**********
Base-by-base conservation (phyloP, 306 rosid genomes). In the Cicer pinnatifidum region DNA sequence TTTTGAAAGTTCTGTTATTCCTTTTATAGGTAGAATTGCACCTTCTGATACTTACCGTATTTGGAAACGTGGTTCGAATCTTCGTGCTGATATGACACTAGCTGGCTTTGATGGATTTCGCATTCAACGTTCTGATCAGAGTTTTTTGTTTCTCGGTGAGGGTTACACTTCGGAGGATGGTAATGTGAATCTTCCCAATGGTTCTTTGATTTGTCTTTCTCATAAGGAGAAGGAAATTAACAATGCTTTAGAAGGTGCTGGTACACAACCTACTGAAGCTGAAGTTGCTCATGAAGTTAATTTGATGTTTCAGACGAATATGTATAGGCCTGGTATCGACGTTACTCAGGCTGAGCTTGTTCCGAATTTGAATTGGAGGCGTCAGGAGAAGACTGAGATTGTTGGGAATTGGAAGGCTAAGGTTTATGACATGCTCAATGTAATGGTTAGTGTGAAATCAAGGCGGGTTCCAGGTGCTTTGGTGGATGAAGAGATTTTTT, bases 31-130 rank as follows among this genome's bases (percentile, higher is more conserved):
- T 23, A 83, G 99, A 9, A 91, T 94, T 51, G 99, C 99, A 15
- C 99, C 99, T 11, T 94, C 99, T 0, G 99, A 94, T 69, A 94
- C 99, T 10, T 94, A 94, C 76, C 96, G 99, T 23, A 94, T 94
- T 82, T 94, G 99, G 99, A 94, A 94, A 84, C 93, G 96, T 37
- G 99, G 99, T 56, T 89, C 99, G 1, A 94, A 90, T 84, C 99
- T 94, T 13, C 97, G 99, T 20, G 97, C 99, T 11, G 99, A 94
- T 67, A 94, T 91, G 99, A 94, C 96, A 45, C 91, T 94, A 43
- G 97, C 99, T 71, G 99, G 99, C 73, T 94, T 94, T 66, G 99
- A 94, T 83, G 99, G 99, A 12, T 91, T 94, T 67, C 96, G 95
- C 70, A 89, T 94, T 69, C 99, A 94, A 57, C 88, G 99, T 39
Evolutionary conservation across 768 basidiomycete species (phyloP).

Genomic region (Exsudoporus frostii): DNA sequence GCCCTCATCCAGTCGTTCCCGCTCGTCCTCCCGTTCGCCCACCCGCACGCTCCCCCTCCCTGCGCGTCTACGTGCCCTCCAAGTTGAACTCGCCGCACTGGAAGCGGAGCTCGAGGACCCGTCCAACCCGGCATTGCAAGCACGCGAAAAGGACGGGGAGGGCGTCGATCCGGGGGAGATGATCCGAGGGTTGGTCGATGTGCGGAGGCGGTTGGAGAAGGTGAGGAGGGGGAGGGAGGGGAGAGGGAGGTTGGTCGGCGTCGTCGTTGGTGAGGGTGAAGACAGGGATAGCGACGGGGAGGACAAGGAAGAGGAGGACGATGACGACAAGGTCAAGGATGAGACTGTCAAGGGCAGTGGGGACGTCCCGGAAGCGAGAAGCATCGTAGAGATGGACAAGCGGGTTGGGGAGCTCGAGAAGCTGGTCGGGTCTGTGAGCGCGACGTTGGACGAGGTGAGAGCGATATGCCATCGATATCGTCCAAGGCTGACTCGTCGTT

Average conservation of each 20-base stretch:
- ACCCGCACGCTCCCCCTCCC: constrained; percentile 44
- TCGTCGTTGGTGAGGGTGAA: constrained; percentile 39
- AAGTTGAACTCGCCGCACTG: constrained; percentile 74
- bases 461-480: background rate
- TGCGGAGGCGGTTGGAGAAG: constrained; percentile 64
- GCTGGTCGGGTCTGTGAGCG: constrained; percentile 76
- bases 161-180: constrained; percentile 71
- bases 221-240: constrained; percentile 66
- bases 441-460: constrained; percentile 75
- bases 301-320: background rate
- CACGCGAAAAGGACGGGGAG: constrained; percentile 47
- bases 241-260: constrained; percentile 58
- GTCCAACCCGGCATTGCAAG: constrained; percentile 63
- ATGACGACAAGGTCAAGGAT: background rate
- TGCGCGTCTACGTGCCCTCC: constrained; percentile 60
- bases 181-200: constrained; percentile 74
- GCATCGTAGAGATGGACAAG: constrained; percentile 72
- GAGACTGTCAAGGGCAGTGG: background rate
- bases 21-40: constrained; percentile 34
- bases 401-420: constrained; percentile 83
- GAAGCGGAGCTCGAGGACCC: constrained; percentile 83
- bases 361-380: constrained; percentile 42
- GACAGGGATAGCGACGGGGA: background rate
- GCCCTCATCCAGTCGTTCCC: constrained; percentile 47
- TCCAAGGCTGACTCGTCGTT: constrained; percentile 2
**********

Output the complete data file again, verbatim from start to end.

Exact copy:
Base-by-base conservation (phyloP, 306 rosid genomes). In the Cicer pinnatifidum region DNA sequence TTTTGAAAGTTCTGTTATTCCTTTTATAGGTAGAATTGCACCTTCTGATACTTACCGTATTTGGAAACGTGGTTCGAATCTTCGTGCTGATATGACACTAGCTGGCTTTGATGGATTTCGCATTCAACGTTCTGATCAGAGTTTTTTGTTTCTCGGTGAGGGTTACACTTCGGAGGATGGTAATGTGAATCTTCCCAATGGTTCTTTGATTTGTCTTTCTCATAAGGAGAAGGAAATTAACAATGCTTTAGAAGGTGCTGGTACACAACCTACTGAAGCTGAAGTTGCTCATGAAGTTAATTTGATGTTTCAGACGAATATGTATAGGCCTGGTATCGACGTTACTCAGGCTGAGCTTGTTCCGAATTTGAATTGGAGGCGTCAGGAGAAGACTGAGATTGTTGGGAATTGGAAGGCTAAGGTTTATGACATGCTCAATGTAATGGTTAGTGTGAAATCAAGGCGGGTTCCAGGTGCTTTGGTGGATGAAGAGATTTTTT, bases 31-130 rank as follows among this genome's bases (percentile, higher is more conserved):
- T 23, A 83, G 99, A 9, A 91, T 94, T 51, G 99, C 99, A 15
- C 99, C 99, T 11, T 94, C 99, T 0, G 99, A 94, T 69, A 94
- C 99, T 10, T 94, A 94, C 76, C 96, G 99, T 23, A 94, T 94
- T 82, T 94, G 99, G 99, A 94, A 94, A 84, C 93, G 96, T 37
- G 99, G 99, T 56, T 89, C 99, G 1, A 94, A 90, T 84, C 99
- T 94, T 13, C 97, G 99, T 20, G 97, C 99, T 11, G 99, A 94
- T 67, A 94, T 91, G 99, A 94, C 96, A 45, C 91, T 94, A 43
- G 97, C 99, T 71, G 99, G 99, C 73, T 94, T 94, T 66, G 99
- A 94, T 83, G 99, G 99, A 12, T 91, T 94, T 67, C 96, G 95
- C 70, A 89, T 94, T 69, C 99, A 94, A 57, C 88, G 99, T 39
Evolutionary conservation across 768 basidiomycete species (phyloP).

Genomic region (Exsudoporus frostii): DNA sequence GCCCTCATCCAGTCGTTCCCGCTCGTCCTCCCGTTCGCCCACCCGCACGCTCCCCCTCCCTGCGCGTCTACGTGCCCTCCAAGTTGAACTCGCCGCACTGGAAGCGGAGCTCGAGGACCCGTCCAACCCGGCATTGCAAGCACGCGAAAAGGACGGGGAGGGCGTCGATCCGGGGGAGATGATCCGAGGGTTGGTCGATGTGCGGAGGCGGTTGGAGAAGGTGAGGAGGGGGAGGGAGGGGAGAGGGAGGTTGGTCGGCGTCGTCGTTGGTGAGGGTGAAGACAGGGATAGCGACGGGGAGGACAAGGAAGAGGAGGACGATGACGACAAGGTCAAGGATGAGACTGTCAAGGGCAGTGGGGACGTCCCGGAAGCGAGAAGCATCGTAGAGATGGACAAGCGGGTTGGGGAGCTCGAGAAGCTGGTCGGGTCTGTGAGCGCGACGTTGGACGAGGTGAGAGCGATATGCCATCGATATCGTCCAAGGCTGACTCGTCGTT

Average conservation of each 20-base stretch:
- ACCCGCACGCTCCCCCTCCC: constrained; percentile 44
- TCGTCGTTGGTGAGGGTGAA: constrained; percentile 39
- AAGTTGAACTCGCCGCACTG: constrained; percentile 74
- bases 461-480: background rate
- TGCGGAGGCGGTTGGAGAAG: constrained; percentile 64
- GCTGGTCGGGTCTGTGAGCG: constrained; percentile 76
- bases 161-180: constrained; percentile 71
- bases 221-240: constrained; percentile 66
- bases 441-460: constrained; percentile 75
- bases 301-320: background rate
- CACGCGAAAAGGACGGGGAG: constrained; percentile 47
- bases 241-260: constrained; percentile 58
- GTCCAACCCGGCATTGCAAG: constrained; percentile 63
- ATGACGACAAGGTCAAGGAT: background rate
- TGCGCGTCTACGTGCCCTCC: constrained; percentile 60
- bases 181-200: constrained; percentile 74
- GCATCGTAGAGATGGACAAG: constrained; percentile 72
- GAGACTGTCAAGGGCAGTGG: background rate
- bases 21-40: constrained; percentile 34
- bases 401-420: constrained; percentile 83
- GAAGCGGAGCTCGAGGACCC: constrained; percentile 83
- bases 361-380: constrained; percentile 42
- GACAGGGATAGCGACGGGGA: background rate
- GCCCTCATCCAGTCGTTCCC: constrained; percentile 47
- TCCAAGGCTGACTCGTCGTT: constrained; percentile 2